Saturday, 2 September 2017

Orvakal- a hidden tourist destination

Orvakal- as unfamiliar as it sounds to anyone who has been in the state (Andhra Pradesh, now Telangana) for 10 years, it also exists as an 'unnoticed place' even though located just a few kilometers away from the bustling town of Kurnool.

I had raised my brows when hubby asked me to 'google' about this place but once I did, I was not disappointed. We had immediately decided that 'this' is going to be our stop over place before we proceeded our trip to Mantralayam.

Orvakal is a small village just 20 kms away from Kurnool on NH 18. The place is home to rich rock formations of Silica and Quartz. These rocks are geologically called 'fully weathered' rocks and are in great demand by the glass industry. These rocks are believed to give out equi- granular particles on crushing.

The Andhra Pradesh Tourism (APTDC) has developed a Rock Garden with cottages and a restaurant midst 200 acre igneous rock formations. There are walkways all around the garden that can be explored either by foot or your own four-wheeler.

Here are few images of the garden:

Rows of monsoon crops along the high way...


























Rock formation inside the garden...













































































Witness a beautiful sunset midst the rocks...


























Dusk and the silhouettes...



























The quiet moon at night...

Tuesday, 1 August 2017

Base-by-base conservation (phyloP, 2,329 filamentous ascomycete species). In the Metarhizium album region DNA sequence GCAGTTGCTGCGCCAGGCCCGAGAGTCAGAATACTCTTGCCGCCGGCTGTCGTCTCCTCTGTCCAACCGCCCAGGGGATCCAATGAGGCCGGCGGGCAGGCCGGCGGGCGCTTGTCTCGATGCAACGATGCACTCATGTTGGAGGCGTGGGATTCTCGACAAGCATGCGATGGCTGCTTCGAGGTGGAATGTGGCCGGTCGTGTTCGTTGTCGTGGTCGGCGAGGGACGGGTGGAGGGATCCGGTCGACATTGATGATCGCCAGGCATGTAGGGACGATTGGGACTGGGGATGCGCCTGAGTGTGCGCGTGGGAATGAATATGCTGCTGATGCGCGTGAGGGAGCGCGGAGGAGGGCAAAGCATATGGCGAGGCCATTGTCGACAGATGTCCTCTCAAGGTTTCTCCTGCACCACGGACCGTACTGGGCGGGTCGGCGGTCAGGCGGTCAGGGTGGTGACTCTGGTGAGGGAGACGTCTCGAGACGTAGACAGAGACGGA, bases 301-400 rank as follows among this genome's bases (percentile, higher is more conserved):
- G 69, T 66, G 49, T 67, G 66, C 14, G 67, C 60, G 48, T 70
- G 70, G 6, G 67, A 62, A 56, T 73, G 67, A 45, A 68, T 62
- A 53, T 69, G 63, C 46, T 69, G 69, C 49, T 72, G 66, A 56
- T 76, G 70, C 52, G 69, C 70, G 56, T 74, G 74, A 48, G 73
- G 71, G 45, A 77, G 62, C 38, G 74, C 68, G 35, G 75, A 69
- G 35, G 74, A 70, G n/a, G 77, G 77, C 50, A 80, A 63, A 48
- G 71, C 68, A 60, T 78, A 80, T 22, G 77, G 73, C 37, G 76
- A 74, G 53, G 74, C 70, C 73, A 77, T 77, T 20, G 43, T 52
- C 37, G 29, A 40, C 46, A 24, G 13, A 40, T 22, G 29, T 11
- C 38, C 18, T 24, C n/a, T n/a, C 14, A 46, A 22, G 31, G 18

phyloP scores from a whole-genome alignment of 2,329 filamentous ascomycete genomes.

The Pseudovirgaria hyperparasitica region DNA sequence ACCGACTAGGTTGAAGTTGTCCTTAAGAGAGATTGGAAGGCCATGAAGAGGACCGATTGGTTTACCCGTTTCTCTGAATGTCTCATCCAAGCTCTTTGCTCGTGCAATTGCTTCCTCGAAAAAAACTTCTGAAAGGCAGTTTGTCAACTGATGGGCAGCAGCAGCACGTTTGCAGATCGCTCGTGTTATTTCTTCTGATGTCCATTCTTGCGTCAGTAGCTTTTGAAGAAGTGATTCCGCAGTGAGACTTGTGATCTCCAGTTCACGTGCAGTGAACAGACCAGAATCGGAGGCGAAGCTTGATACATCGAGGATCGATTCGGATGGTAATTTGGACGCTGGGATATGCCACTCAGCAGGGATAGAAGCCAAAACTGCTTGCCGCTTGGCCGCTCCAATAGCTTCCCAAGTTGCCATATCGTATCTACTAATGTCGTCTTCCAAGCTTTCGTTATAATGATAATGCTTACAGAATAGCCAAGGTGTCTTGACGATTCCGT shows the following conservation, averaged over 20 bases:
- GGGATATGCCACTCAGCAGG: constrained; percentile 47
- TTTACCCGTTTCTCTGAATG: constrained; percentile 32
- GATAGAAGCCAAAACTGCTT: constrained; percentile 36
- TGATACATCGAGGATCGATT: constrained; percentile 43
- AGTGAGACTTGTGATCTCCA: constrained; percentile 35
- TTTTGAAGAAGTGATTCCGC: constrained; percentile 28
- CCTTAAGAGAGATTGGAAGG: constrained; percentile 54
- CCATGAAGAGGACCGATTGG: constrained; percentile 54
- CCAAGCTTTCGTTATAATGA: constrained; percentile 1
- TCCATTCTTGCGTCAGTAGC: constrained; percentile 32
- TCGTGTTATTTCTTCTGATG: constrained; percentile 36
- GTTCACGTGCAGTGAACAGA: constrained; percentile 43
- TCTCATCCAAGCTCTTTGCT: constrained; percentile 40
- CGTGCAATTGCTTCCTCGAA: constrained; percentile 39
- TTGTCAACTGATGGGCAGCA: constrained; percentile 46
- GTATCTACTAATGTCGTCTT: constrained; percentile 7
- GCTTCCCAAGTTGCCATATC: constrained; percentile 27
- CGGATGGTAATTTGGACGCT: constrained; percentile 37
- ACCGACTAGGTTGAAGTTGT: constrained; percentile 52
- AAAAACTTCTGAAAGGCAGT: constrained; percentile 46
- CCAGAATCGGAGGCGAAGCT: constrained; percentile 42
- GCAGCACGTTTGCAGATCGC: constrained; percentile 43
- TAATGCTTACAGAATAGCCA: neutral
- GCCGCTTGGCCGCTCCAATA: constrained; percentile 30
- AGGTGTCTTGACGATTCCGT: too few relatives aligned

Tales of Pondicherry...continued

This is my second post about Pondicherry. Read the first post here.

Being my second visit to the beautiful beach city, I was both curious and nostalgic about this trip. Curious because I wanted to see how city had changed ( or maintained its' old charm) from the time I had visited it 10 years ago; nostalgic because it was the first trip that I had ventured out with my friends alone.

2007 was a time when I had just started earning. With a few bucks in pocket, had set off with my friends to Pondy from Bangalore. Taking a state transport, staying in Ashram guest house (as it was the cheapest) and savouring the French connection either by Tourism Dept. bus or by foot had a charm in itself. Without a camera, I had to capture the beauty of the town in my eyes (of course one friend did possess a digital camera and we did click some pictures). One thing I could ever remember were the neatly laden streets of the French quarters; which compelled me to visit the place for the second time I think.